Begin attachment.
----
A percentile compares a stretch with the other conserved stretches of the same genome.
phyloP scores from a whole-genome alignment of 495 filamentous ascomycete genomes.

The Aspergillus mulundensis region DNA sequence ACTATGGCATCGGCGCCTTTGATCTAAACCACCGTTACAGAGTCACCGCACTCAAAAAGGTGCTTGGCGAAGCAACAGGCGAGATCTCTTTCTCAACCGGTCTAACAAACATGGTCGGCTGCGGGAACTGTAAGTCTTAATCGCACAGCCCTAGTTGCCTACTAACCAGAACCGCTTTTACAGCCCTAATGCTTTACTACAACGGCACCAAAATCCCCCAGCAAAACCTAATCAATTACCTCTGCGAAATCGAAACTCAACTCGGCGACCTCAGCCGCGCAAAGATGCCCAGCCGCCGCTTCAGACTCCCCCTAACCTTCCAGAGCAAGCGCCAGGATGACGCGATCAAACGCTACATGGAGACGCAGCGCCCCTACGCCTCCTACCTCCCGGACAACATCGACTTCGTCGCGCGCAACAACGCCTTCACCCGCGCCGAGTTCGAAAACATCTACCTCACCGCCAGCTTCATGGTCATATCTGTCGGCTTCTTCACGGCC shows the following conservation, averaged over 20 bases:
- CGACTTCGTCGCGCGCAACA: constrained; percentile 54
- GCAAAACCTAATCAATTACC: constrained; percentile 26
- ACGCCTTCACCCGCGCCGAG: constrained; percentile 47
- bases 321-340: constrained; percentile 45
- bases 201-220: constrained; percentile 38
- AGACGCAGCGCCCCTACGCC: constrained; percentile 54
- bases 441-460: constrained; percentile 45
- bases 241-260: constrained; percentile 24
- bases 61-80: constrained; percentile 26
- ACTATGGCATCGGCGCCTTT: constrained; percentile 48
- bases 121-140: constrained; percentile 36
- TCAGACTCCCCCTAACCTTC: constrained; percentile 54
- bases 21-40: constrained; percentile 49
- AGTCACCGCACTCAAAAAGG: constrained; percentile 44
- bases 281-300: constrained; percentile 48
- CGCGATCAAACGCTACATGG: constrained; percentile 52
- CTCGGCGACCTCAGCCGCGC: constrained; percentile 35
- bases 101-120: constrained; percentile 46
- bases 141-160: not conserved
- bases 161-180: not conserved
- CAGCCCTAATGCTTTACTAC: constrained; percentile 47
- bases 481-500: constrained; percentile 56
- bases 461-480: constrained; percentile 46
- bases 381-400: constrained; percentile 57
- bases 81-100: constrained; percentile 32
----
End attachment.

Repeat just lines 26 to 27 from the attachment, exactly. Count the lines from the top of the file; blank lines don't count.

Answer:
- bases 461-480: constrained; percentile 46
- bases 381-400: constrained; percentile 57